John McCain: No longer a darling of the press
For years, no Republican in Washington was cozier with or treated better by the media than John McCain.
That is but a distant memory now, as was made clear over the past few days.
In an editorial that surfaced online Friday, the St. Petersburg Times declared bluntly that McCain's "straight talk has become a toxic mix of lies and double-speak."
Also on Friday came McCain's much-publicized appearance on ABC's "The View." As part of the surprise grilling he came under (at least for part of the show), co-host Joy Behar flatly called two of his campaign ads "lies" (the candidate demurred from that assessment).
As weekend dawned, the slings and arrows directed McCain's way intensified. Mark Murray of NBC's political team provided this handy overview:
For a candidate who prides himself in "straight talk" -- and whose political image in part is based on that truth-telling reputation -- Saturday proved to be a brutal day for John McCain and his campaign.
First came a front-page New York Times piece noting that McCain "has drawn an avalanche of criticism this week from Democrats, independent groups and even some Republicans for regularly stretching the truth." There was also an accompanying fact-check of McCain's latest TV ad, which called it the "latest in a number that resort to a dubious disregard for the facts."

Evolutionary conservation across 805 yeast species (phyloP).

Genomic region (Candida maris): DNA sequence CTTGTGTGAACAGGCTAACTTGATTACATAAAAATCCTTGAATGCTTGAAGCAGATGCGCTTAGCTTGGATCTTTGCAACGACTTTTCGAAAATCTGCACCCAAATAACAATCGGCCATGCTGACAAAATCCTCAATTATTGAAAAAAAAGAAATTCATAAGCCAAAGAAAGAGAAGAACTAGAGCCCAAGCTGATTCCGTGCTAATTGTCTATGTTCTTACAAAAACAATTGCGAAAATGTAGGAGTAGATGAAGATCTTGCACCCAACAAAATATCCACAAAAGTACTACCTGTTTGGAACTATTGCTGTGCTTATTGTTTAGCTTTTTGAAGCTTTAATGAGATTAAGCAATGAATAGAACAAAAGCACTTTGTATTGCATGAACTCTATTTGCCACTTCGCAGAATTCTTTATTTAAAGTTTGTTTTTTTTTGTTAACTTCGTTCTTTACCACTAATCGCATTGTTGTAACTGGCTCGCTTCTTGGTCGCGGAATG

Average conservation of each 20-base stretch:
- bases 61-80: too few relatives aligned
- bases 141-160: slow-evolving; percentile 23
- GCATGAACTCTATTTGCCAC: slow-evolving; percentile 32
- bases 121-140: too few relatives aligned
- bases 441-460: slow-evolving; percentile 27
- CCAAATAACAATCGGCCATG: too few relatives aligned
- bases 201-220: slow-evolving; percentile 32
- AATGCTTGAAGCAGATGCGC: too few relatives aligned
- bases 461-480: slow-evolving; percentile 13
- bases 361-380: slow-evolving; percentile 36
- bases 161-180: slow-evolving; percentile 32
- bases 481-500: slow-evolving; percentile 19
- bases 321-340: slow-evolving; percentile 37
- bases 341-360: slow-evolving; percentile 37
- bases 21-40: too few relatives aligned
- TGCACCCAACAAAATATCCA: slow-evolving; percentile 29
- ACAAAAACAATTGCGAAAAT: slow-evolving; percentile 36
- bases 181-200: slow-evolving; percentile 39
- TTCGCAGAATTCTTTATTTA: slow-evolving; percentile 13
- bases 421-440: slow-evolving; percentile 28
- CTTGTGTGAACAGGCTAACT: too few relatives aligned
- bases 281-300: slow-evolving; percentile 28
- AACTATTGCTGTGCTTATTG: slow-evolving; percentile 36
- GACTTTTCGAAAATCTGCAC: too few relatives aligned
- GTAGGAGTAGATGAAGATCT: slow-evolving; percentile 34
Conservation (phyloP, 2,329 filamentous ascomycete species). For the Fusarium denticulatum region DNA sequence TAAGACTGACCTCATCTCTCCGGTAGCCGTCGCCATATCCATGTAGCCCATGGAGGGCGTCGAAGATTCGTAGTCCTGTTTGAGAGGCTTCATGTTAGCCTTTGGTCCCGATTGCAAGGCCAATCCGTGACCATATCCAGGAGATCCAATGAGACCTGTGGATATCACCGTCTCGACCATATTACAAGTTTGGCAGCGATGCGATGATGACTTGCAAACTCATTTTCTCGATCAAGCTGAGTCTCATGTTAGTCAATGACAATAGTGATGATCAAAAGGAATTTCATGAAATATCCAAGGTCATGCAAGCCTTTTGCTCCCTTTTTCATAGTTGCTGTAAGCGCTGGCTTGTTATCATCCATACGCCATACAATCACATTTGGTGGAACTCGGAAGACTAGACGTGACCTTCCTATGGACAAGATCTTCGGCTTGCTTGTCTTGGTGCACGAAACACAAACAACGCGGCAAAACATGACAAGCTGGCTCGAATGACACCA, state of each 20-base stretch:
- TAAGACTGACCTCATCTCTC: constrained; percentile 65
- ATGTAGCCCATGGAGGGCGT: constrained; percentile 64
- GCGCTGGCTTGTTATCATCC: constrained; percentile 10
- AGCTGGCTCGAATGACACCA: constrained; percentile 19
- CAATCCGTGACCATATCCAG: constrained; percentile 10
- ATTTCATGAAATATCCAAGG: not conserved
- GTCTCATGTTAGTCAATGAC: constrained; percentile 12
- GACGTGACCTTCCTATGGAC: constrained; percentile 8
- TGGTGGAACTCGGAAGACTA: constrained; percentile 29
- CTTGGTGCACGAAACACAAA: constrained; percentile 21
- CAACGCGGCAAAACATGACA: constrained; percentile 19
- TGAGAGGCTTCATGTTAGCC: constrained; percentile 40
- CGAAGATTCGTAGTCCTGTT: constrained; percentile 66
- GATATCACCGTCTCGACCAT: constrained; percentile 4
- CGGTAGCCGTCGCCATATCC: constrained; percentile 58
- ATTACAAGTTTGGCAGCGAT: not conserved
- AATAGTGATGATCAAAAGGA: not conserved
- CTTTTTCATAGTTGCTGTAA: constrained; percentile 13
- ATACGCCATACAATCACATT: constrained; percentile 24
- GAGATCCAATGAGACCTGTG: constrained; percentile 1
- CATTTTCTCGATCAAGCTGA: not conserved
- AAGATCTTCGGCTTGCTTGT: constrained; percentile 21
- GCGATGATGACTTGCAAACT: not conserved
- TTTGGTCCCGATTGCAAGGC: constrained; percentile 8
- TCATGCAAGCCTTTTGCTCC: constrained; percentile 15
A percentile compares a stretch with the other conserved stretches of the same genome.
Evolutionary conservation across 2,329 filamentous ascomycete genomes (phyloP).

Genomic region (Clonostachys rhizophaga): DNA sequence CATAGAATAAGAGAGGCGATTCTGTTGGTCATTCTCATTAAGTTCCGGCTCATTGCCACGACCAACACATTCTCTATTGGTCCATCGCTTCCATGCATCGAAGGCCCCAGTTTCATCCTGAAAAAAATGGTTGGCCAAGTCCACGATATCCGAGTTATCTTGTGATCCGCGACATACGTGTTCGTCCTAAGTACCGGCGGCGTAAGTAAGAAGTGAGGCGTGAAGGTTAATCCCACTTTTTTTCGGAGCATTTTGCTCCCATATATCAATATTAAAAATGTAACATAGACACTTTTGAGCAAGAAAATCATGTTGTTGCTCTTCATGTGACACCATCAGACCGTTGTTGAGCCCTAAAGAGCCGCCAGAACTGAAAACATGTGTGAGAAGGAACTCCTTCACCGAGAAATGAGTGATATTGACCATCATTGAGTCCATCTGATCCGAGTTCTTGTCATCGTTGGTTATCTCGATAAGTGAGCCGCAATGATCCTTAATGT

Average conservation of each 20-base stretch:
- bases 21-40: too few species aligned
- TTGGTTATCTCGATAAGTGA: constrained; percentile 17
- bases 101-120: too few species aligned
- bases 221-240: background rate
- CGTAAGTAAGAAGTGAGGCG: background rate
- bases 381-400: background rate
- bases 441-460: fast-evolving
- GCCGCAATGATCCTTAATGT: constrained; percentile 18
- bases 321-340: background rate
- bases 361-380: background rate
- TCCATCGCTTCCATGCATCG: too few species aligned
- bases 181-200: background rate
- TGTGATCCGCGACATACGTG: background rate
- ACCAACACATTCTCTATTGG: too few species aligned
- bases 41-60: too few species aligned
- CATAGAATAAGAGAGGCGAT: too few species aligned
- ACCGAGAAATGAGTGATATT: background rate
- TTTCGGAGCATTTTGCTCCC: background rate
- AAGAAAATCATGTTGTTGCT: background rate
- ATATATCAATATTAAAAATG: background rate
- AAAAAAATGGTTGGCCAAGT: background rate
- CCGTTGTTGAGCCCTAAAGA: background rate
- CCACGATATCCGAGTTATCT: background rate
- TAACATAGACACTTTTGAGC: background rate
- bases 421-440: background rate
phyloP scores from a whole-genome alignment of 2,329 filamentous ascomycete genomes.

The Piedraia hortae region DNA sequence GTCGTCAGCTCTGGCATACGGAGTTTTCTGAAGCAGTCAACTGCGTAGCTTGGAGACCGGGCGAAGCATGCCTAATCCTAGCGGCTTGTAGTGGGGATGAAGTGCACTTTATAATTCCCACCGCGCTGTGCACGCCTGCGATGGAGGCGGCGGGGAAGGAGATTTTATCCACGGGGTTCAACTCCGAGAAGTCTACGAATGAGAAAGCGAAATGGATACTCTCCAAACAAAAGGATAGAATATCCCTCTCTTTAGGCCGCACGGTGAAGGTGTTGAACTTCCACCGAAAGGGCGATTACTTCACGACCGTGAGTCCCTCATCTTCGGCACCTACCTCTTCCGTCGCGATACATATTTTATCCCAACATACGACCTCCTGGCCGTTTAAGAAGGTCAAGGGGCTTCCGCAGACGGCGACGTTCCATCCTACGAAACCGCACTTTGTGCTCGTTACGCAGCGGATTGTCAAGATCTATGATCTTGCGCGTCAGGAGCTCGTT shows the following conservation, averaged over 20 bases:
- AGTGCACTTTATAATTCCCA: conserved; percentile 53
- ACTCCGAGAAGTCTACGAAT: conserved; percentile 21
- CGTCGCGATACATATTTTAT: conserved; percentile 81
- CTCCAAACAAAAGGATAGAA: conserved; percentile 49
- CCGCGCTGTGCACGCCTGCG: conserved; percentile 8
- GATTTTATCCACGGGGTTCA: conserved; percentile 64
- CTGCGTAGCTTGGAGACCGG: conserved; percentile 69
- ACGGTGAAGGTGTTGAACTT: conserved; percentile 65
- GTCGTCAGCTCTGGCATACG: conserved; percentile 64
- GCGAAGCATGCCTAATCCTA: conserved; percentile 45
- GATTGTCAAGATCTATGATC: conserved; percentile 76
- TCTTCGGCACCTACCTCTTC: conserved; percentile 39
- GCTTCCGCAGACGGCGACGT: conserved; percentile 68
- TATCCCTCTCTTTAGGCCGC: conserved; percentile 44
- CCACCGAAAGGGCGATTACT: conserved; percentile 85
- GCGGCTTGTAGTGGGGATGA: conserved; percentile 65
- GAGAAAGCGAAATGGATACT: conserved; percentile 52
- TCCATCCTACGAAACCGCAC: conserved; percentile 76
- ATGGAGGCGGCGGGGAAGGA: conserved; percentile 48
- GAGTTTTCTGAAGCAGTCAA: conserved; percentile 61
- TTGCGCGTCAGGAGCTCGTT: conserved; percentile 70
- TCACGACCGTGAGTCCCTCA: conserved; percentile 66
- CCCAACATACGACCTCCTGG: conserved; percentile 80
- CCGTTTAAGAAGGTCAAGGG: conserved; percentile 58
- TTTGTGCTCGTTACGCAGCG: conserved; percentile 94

The Washington Post gave "four Pinnochios" to McCain's recent assertion on "The View" that Palin never took earmarks as Alaska governor. Then the Boston Globe reported that Palin didn't really travel inside Iraq as has been claimed.
And Bloomberg News said that the McCain camp may not have been exactly truthful in estimating the size of its recent crowds. "Now officials say they can't substantiate the figures McCain's aides are claiming."
Sunday brought a sound scolding of the GOP presidential nominee from New York Times columnist Tom Friedman, in a piece headlined "Making America stupid." Here's the paragraph that especially caught our attention:
I respected McCain’s willingness to support the troop surge in Iraq, even if it was going to cost him the Republican nomination. Now the same guy, who would not sell his soul to win his party’s nomination, is ready to sell every piece of his soul to win the presidency.
McCain's rapport with reporters and the kudos he often won in print and on the air were a key reason his standing within his party was tainted. For many Republicans, it meant he simply couldn't be trusted.
Looks like that's one political problem he no longer has to worry about.
-- Don Frederick